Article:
“Initially I wasn’t going to be acting in it – I have no idea why de Palma chose me for that movie. I was probably the worse choice, of all the rock n’ roll singer songwriters and rock acts that he could have gotten to do that, there’s nobody whose bio is more against the grain. This genre-jumping glam rock movie…why did the guy who’s writing for the Carpenters get this?” Williams himself wonders aloud.

Then as De Palma started hanging around Williams and observing his writing process, the way Williams worked with the musicians, he started seeing something in the cherubic Williams, a surprising Svengali streak? “He saw what he described as a Phil Spectorish quality, is how he described it,” Williams says, referring to the legendary rock producer who gave us the Wall of Sound, the Ronettes, and Paul McCartney clutching his hair at the layers of honey Spector ladled onto Macca’s The Long and Winding Road, a simple piano and voice outing when left in the producer’s care by four former friends who couldn’t wait another minute to depart each other’s company. Spector is presently serving life in prison for shooting a woman to death in the anteroom of his mansion. Again – get me Paul Williams!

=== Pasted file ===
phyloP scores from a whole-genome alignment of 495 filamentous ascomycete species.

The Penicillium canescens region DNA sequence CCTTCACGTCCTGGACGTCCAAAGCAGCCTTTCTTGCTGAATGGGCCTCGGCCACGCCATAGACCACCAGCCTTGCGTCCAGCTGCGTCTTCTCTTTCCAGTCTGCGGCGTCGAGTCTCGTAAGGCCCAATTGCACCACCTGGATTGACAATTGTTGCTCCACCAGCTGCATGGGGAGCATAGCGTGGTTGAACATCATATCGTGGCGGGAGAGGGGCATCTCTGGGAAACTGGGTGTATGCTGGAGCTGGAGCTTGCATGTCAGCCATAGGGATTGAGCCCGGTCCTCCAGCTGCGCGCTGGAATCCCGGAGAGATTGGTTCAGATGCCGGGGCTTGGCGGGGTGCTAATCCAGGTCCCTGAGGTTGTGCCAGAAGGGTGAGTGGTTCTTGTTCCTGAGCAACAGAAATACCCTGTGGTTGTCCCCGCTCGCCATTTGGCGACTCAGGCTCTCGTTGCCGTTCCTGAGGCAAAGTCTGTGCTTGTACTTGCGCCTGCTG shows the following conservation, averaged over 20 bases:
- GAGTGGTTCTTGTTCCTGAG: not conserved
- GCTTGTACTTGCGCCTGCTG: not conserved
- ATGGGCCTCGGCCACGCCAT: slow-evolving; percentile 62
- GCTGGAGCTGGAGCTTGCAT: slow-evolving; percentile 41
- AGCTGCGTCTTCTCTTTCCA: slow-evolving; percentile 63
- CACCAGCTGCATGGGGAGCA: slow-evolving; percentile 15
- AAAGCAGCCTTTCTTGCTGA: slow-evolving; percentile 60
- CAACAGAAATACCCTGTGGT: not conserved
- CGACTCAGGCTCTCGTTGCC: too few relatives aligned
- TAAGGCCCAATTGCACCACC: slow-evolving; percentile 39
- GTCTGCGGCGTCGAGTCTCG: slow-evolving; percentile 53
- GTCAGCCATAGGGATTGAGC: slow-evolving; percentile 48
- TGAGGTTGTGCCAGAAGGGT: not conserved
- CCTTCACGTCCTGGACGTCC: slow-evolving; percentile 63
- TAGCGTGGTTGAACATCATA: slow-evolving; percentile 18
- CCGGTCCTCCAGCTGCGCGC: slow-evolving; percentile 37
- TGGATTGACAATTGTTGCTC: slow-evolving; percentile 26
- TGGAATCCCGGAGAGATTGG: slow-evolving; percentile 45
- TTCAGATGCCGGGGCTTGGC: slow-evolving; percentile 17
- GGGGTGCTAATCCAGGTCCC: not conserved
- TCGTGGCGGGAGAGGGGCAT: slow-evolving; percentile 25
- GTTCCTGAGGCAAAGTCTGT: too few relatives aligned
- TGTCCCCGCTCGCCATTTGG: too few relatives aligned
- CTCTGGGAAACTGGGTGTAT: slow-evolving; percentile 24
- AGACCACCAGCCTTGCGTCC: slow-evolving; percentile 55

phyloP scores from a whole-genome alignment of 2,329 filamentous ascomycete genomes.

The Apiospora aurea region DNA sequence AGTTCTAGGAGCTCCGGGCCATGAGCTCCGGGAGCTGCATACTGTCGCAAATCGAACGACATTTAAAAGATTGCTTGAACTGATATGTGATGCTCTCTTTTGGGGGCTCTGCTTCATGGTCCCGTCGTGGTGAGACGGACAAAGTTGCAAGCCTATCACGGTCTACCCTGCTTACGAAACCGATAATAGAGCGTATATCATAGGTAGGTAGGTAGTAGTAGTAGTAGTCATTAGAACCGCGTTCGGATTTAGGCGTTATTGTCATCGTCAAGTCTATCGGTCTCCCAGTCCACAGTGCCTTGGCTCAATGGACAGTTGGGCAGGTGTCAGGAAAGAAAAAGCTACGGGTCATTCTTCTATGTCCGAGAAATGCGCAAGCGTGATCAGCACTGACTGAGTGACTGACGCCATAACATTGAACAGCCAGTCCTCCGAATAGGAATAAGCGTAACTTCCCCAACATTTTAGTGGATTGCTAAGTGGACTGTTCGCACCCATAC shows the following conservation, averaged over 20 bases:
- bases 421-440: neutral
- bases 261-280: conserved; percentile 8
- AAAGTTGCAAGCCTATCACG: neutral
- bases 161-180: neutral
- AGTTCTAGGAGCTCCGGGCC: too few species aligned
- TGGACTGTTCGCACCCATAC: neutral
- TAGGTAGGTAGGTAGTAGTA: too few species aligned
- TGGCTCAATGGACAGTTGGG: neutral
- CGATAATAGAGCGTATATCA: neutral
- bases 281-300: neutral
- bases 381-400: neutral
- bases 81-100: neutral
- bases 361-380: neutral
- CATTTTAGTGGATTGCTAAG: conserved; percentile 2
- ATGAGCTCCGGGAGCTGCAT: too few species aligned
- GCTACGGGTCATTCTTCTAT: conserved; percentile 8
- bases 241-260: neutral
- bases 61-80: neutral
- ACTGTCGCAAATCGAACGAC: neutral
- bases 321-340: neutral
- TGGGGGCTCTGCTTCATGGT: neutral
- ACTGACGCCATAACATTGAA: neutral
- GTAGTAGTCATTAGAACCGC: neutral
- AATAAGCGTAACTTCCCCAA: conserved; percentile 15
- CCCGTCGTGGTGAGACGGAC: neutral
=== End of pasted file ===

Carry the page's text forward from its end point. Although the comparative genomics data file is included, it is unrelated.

Gratitude and Trust and Karen

Today, Paul Williams, writer and co-writer of more terrific and indelibly stamped Great American Pop Songs than most people will ever realize, is giving back. He and Tracey Jackson have written a volume called Gratitude and Trust and he is traveling tirelessly to get the word out (gratitudeandtrust.com), using his own dark experiences and missteps and catastrophes to make light, and to show that the climb back is not only doable, it’s energizing. A new podcast is aimed at spreading the love even further. And even now he wonders if he isn’t dancing too close to the Me Me Me fire. He is also president of ASCAP, the songwriters’ and publishers’ consortium since 1941, and its most ardent spokesman for fairness in compensation for music creators in this era of piracy, downloads, and the lust for free stuff. But he does occasionally worry about a renewed vanity attack. “With my ASCAP role and the podcast I wonder sometimes if I’m not getting a taste of the thing I shouldn’t be nipping at. But then I see the potential for good. I’m only speaking 20 or 30 times a year, the book and the podcast are a way of reaching a lot more people; IF it takes off. We’re only into our first two weeks of the podcast.”

And apropos of absolutely nothing, does he recall where he was when he learned of Karen Carpenter’s untimely passing? “Yeah. I was in Washington D.C. doing a benefit for Wolf Trap (National Park for the Performing Arts) with Elizabeth Taylor, Rod McKuen, a bunch of us were there. It was just….so sad. You know, her weight concern, it gave her a focus. it was like her weight was the only thing she finally had any control over. Somebody wrote in a review or something that she looked a little heavy, and it deeply affected her.” He pauses. “I often think, if she’d run off with the drummer, done a lot of drugs, just gone crazy, I think she’d be alive and sober now. I didn’t think that then, but I wonder now, sometimes.”